Sarah Levinson has only one wish for her wedding - that her father walk her down the aisle, something she hopes the Iranian government will help happen. It was three years ago that Bob Levinson, a private investigator and former FBI agent, travelled to Dubai to investigate cigarette smuggling. He took what was supposed to be a 24-hour trip across the water to Kish Island, an Iranian free trade zone just off the coast, but never returned.
Since then, the Levinson family has been in a painful limbo. In a heartfelt open letter addressed to the Iranian and US governments last week, Ms Levinson, 29, who got engaged a month and a half ago, implored them to help return her father safely in time for her wedding this September. "I cannot imagine not having him there, he means the world to me and the only thing I've ever dreamed about for my wedding day is having a wonderful husband and having my father give me away," she said. "I want him there by my side. All I can do now is keep talking to people and write this open letter in the hopes that somebody might be able to help us."
She hand-delivered the letter to the Iranian mission at the United Nations in New York on March 9, the anniversary of her father's disappearance. "My father needs to be home now to dance with me at my wedding," she wrote. "I beg of you, with every ounce of my being, to please make that happen." The story of Mr Levinson's disappearance is a mysterious one. After 22 years with the FBI specialising in Russian organised crime and money laundering, he set up a private investigation business. His wife, Christine, says he was in Dubai investigating the illegal cigarette trade for several corporate clients, but she's not sure who they were.
He travelled to Kish on March 8, telling his wife that he would be incommunicado for a day and checked into Hotel Maryam on a quiet part of the island. With whom he met there adds an air of intrigue. His appointment was with Dawud Salahuddin. Formerly known as David Belfield, Mr Salahuddin is an African-American convert to Islam who has admitted to the 1980 murder of Ali Akbar Tabatabai, an outspoken critic of Ayatollah Khomenei who was living in exile in the US. After the shooting Mr Salahuddin fled to Iran, where he has worked in journalism and as an actor. He remains wanted by the FBI.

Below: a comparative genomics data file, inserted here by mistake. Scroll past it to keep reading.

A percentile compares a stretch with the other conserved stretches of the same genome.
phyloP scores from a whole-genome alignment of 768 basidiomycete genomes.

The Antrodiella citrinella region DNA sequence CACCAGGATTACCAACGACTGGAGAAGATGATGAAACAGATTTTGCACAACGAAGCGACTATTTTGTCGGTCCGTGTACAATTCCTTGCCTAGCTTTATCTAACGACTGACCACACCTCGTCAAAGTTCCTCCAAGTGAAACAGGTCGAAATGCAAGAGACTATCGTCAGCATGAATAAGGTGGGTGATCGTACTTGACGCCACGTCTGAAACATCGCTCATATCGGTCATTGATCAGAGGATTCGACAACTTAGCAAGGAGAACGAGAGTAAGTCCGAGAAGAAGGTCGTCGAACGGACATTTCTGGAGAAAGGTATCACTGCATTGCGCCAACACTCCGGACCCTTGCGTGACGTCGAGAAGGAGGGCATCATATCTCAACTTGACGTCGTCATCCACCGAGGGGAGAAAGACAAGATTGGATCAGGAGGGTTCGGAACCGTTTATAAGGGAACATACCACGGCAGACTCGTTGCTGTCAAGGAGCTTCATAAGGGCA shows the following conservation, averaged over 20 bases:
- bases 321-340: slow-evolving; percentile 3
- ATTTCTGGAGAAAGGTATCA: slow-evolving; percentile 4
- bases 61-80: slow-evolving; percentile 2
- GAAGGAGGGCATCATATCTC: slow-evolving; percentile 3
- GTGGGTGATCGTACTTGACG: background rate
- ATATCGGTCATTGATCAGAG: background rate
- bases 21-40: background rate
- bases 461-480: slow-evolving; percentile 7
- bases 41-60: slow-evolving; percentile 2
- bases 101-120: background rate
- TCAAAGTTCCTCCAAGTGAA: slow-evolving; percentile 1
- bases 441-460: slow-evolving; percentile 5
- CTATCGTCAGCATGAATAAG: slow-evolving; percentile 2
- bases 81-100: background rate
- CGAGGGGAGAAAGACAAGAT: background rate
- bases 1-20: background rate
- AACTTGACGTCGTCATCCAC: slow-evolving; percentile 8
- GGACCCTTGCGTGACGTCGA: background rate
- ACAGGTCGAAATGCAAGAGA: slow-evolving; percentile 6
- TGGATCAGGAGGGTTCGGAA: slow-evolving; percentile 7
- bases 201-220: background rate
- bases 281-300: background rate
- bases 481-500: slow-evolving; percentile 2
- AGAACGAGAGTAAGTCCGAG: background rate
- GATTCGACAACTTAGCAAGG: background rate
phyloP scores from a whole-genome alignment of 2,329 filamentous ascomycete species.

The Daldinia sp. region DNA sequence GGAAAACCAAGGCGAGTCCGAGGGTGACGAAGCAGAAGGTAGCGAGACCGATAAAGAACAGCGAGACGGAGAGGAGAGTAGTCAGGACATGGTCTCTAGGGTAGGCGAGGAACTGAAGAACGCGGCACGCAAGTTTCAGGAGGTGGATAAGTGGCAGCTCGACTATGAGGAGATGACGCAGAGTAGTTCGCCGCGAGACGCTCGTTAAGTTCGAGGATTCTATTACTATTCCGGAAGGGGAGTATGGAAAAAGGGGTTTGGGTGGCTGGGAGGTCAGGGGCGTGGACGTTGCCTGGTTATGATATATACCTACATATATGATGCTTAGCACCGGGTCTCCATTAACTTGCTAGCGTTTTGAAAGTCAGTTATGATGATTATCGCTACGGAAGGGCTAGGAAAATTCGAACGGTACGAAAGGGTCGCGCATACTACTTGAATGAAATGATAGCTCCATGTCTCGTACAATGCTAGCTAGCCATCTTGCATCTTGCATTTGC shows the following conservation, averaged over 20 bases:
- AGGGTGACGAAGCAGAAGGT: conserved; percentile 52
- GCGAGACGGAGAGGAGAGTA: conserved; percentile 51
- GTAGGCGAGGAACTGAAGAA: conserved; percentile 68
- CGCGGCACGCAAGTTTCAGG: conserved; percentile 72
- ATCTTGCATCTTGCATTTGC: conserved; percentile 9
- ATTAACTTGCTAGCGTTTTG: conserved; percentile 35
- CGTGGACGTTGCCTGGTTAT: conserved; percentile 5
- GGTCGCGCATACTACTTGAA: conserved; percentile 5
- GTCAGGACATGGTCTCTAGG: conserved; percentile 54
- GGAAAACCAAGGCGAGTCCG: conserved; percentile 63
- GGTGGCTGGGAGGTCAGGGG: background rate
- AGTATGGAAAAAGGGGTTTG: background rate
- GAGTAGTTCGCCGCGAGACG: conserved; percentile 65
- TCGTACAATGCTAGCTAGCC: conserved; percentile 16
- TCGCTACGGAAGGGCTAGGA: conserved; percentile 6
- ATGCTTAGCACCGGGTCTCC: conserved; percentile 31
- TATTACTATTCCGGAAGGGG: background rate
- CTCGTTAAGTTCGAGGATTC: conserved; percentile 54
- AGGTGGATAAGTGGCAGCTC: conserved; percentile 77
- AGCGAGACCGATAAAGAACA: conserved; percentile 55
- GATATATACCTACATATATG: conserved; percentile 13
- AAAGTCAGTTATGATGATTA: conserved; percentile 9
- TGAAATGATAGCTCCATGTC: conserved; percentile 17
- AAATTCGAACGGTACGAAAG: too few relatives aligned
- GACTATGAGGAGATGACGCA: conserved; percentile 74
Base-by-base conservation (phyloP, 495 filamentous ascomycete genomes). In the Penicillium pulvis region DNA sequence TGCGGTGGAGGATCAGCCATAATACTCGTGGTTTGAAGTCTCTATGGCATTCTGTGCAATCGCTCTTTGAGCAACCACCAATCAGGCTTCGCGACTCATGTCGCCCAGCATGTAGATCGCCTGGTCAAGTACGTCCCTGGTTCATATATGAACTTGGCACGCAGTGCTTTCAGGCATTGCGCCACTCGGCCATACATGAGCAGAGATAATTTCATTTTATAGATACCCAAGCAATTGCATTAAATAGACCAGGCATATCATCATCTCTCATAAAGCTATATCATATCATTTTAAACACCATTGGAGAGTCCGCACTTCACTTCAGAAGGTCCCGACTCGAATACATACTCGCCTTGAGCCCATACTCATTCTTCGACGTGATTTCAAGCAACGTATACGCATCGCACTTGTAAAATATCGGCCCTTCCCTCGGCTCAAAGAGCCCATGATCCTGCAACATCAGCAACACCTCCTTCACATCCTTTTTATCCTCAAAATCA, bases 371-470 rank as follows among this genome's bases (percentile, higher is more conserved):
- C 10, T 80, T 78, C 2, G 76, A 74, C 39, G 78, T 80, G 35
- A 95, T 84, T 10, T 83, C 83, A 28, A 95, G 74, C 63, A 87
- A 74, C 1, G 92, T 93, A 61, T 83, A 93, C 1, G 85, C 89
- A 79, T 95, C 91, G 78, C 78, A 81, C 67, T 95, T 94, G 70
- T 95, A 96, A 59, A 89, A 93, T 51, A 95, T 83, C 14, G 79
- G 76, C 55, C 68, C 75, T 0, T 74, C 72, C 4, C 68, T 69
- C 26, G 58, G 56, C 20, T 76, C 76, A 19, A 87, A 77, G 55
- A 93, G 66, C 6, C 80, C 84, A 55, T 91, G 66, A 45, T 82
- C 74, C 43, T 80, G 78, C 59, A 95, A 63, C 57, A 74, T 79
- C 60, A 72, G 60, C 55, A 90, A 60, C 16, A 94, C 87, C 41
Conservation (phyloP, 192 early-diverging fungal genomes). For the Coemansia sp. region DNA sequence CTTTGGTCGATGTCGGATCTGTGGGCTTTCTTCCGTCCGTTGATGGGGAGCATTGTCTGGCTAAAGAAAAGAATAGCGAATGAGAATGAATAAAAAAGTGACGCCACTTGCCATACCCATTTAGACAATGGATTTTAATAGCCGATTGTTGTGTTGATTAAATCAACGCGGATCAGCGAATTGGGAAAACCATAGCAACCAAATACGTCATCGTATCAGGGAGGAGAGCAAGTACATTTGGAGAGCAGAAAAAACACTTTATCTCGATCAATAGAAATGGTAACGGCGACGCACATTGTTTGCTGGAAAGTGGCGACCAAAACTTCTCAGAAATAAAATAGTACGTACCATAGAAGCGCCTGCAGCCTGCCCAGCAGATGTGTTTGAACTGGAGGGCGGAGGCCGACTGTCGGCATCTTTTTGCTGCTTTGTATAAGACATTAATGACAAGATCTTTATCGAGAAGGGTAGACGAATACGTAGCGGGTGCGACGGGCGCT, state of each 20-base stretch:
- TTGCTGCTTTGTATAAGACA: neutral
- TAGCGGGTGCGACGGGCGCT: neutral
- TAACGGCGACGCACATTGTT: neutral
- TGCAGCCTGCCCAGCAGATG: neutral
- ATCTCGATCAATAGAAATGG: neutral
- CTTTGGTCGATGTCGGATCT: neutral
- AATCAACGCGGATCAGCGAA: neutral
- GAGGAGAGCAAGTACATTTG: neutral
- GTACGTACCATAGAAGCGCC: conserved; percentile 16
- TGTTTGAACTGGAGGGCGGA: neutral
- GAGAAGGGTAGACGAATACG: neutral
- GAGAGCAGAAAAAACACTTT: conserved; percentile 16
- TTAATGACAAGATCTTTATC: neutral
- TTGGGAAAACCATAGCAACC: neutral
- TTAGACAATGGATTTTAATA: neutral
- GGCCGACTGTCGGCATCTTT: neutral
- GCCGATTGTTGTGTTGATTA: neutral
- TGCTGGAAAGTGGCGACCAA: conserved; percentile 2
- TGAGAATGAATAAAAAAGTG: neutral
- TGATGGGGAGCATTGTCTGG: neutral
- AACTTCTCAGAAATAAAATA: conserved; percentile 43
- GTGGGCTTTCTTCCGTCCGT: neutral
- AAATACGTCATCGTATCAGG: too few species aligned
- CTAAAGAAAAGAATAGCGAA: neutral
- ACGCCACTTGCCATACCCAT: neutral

Mrs Levinson, who met with Mr Salahuddin when she went to Kish Island to retrace her husband's steps in December 2007, said she's sure Mr Salahuddin met her husband, as he returned one of his books to her. "Dawud told me that he met with Bob and when he left Bob he was at the hotel," she said. "He went back to the hotel and Bob had checked out. I don't know exactly what the meeting was about but he told me it was about cigarette smuggling."
The hotel register shows that Mr Levinson checked out, but according to flight manifests shown to his wife he never boarded his plane back to Dubai. Mr Salahuddin claims that he was hauled off for questioning by the Iranian intelligence services that day. Shortly after Mr Levinson's disappearance, Press TV, an Iranian state-run satellite channel, reported that the former FBI agent was "in the hands of Iranian Security forces since the early hours of March 9".
The announcement stoked speculation that Iranian authorities had detained Mr Levinson, an explanation that US officials have hinted at. Iranian officials, however, have denied any knowledge of his whereabouts. Others have theorised that he fell victim to an organised crime group involved in the smuggling he was investigating. "I just don't know what happened," said Mrs Levison. In 2007 Mrs Levinson received assurances from the Iranian authorities that they were investigating her husband's disappearance and would share the results of their inquiries with her, but she's been unable to get an update since.
His case has reportedly been raised in nuclear negotiations between the US and Iran that took place in the autumn of last year, but no new information has been gleaned. "My father is a wonderful, wonderful man and he's missed so much every day," said Sarah Levinson. "I don't want to even think about the possibility of him not being there to give me away." The family is optimistic Mr Levinson is alive in Iran.
"I do believe he is," said Mrs Levinson. "I've had no information that would indicate anything had happened. Every day I get up and hope today will be the day he comes home." @Email:email@example.com